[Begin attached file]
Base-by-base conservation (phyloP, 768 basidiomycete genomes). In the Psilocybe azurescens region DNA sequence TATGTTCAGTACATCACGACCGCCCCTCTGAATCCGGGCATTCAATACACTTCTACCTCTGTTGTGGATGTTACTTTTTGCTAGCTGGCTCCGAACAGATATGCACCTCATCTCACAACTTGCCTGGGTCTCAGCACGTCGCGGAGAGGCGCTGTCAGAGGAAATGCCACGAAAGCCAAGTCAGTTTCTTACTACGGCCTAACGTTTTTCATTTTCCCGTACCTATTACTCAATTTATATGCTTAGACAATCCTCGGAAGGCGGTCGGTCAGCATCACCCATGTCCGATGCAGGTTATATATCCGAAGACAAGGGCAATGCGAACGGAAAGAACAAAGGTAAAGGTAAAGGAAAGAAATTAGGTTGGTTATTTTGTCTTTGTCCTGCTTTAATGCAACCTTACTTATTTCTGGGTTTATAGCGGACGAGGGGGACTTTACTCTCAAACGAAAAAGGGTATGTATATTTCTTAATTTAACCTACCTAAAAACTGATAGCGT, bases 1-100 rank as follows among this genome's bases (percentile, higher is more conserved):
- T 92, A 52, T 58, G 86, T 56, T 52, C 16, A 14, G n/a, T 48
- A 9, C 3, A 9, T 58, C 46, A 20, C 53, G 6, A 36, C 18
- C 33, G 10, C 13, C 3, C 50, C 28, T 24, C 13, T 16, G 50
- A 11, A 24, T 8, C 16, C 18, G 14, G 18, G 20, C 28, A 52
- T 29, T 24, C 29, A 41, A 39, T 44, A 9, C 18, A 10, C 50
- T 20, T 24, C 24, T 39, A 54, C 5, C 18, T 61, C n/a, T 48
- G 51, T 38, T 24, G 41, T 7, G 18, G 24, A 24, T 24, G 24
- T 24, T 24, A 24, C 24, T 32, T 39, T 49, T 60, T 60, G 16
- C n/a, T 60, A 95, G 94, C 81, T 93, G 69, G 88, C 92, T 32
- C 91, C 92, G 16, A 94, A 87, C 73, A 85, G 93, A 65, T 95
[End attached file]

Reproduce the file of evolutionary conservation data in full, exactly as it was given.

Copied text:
Base-by-base conservation (phyloP, 768 basidiomycete genomes). In the Psilocybe azurescens region DNA sequence TATGTTCAGTACATCACGACCGCCCCTCTGAATCCGGGCATTCAATACACTTCTACCTCTGTTGTGGATGTTACTTTTTGCTAGCTGGCTCCGAACAGATATGCACCTCATCTCACAACTTGCCTGGGTCTCAGCACGTCGCGGAGAGGCGCTGTCAGAGGAAATGCCACGAAAGCCAAGTCAGTTTCTTACTACGGCCTAACGTTTTTCATTTTCCCGTACCTATTACTCAATTTATATGCTTAGACAATCCTCGGAAGGCGGTCGGTCAGCATCACCCATGTCCGATGCAGGTTATATATCCGAAGACAAGGGCAATGCGAACGGAAAGAACAAAGGTAAAGGTAAAGGAAAGAAATTAGGTTGGTTATTTTGTCTTTGTCCTGCTTTAATGCAACCTTACTTATTTCTGGGTTTATAGCGGACGAGGGGGACTTTACTCTCAAACGAAAAAGGGTATGTATATTTCTTAATTTAACCTACCTAAAAACTGATAGCGT, bases 1-100 rank as follows among this genome's bases (percentile, higher is more conserved):
- T 92, A 52, T 58, G 86, T 56, T 52, C 16, A 14, G n/a, T 48
- A 9, C 3, A 9, T 58, C 46, A 20, C 53, G 6, A 36, C 18
- C 33, G 10, C 13, C 3, C 50, C 28, T 24, C 13, T 16, G 50
- A 11, A 24, T 8, C 16, C 18, G 14, G 18, G 20, C 28, A 52
- T 29, T 24, C 29, A 41, A 39, T 44, A 9, C 18, A 10, C 50
- T 20, T 24, C 24, T 39, A 54, C 5, C 18, T 61, C n/a, T 48
- G 51, T 38, T 24, G 41, T 7, G 18, G 24, A 24, T 24, G 24
- T 24, T 24, A 24, C 24, T 32, T 39, T 49, T 60, T 60, G 16
- C n/a, T 60, A 95, G 94, C 81, T 93, G 69, G 88, C 92, T 32
- C 91, C 92, G 16, A 94, A 87, C 73, A 85, G 93, A 65, T 95